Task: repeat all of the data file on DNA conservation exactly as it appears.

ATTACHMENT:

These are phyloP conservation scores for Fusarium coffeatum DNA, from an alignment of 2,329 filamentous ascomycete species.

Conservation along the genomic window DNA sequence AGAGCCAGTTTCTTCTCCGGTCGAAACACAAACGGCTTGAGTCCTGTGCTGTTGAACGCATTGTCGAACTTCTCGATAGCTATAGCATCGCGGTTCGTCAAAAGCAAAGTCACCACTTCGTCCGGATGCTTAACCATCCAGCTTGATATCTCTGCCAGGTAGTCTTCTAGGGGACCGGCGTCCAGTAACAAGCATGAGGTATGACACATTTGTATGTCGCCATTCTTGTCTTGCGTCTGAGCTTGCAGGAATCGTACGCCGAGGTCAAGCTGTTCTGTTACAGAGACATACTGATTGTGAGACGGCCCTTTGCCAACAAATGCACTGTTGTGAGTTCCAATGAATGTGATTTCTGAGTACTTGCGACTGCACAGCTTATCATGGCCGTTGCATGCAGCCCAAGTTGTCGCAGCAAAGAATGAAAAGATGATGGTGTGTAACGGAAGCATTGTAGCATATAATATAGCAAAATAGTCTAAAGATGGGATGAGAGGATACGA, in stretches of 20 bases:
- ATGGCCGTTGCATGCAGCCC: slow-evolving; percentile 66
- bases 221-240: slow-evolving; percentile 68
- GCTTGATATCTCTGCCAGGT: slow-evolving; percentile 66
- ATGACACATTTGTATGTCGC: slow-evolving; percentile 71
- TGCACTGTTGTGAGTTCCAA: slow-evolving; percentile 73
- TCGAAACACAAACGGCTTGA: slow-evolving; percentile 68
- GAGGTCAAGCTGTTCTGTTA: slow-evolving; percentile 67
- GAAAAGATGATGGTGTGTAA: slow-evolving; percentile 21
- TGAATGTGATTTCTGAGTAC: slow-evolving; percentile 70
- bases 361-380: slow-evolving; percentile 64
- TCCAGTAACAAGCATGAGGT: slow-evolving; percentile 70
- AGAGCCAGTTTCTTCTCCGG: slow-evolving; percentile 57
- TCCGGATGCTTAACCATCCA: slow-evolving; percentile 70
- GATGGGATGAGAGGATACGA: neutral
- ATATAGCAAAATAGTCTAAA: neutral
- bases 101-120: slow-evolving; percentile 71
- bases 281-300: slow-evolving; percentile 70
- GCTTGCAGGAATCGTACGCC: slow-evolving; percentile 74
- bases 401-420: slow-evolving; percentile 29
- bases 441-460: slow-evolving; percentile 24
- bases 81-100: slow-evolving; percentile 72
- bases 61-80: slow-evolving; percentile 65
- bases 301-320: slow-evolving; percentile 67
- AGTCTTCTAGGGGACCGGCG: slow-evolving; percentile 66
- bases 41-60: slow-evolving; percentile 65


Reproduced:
These are phyloP conservation scores for Fusarium coffeatum DNA, from an alignment of 2,329 filamentous ascomycete species.

Conservation along the genomic window DNA sequence AGAGCCAGTTTCTTCTCCGGTCGAAACACAAACGGCTTGAGTCCTGTGCTGTTGAACGCATTGTCGAACTTCTCGATAGCTATAGCATCGCGGTTCGTCAAAAGCAAAGTCACCACTTCGTCCGGATGCTTAACCATCCAGCTTGATATCTCTGCCAGGTAGTCTTCTAGGGGACCGGCGTCCAGTAACAAGCATGAGGTATGACACATTTGTATGTCGCCATTCTTGTCTTGCGTCTGAGCTTGCAGGAATCGTACGCCGAGGTCAAGCTGTTCTGTTACAGAGACATACTGATTGTGAGACGGCCCTTTGCCAACAAATGCACTGTTGTGAGTTCCAATGAATGTGATTTCTGAGTACTTGCGACTGCACAGCTTATCATGGCCGTTGCATGCAGCCCAAGTTGTCGCAGCAAAGAATGAAAAGATGATGGTGTGTAACGGAAGCATTGTAGCATATAATATAGCAAAATAGTCTAAAGATGGGATGAGAGGATACGA, in stretches of 20 bases:
- ATGGCCGTTGCATGCAGCCC: slow-evolving; percentile 66
- bases 221-240: slow-evolving; percentile 68
- GCTTGATATCTCTGCCAGGT: slow-evolving; percentile 66
- ATGACACATTTGTATGTCGC: slow-evolving; percentile 71
- TGCACTGTTGTGAGTTCCAA: slow-evolving; percentile 73
- TCGAAACACAAACGGCTTGA: slow-evolving; percentile 68
- GAGGTCAAGCTGTTCTGTTA: slow-evolving; percentile 67
- GAAAAGATGATGGTGTGTAA: slow-evolving; percentile 21
- TGAATGTGATTTCTGAGTAC: slow-evolving; percentile 70
- bases 361-380: slow-evolving; percentile 64
- TCCAGTAACAAGCATGAGGT: slow-evolving; percentile 70
- AGAGCCAGTTTCTTCTCCGG: slow-evolving; percentile 57
- TCCGGATGCTTAACCATCCA: slow-evolving; percentile 70
- GATGGGATGAGAGGATACGA: neutral
- ATATAGCAAAATAGTCTAAA: neutral
- bases 101-120: slow-evolving; percentile 71
- bases 281-300: slow-evolving; percentile 70
- GCTTGCAGGAATCGTACGCC: slow-evolving; percentile 74
- bases 401-420: slow-evolving; percentile 29
- bases 441-460: slow-evolving; percentile 24
- bases 81-100: slow-evolving; percentile 72
- bases 61-80: slow-evolving; percentile 65
- bases 301-320: slow-evolving; percentile 67
- AGTCTTCTAGGGGACCGGCG: slow-evolving; percentile 66
- bases 41-60: slow-evolving; percentile 65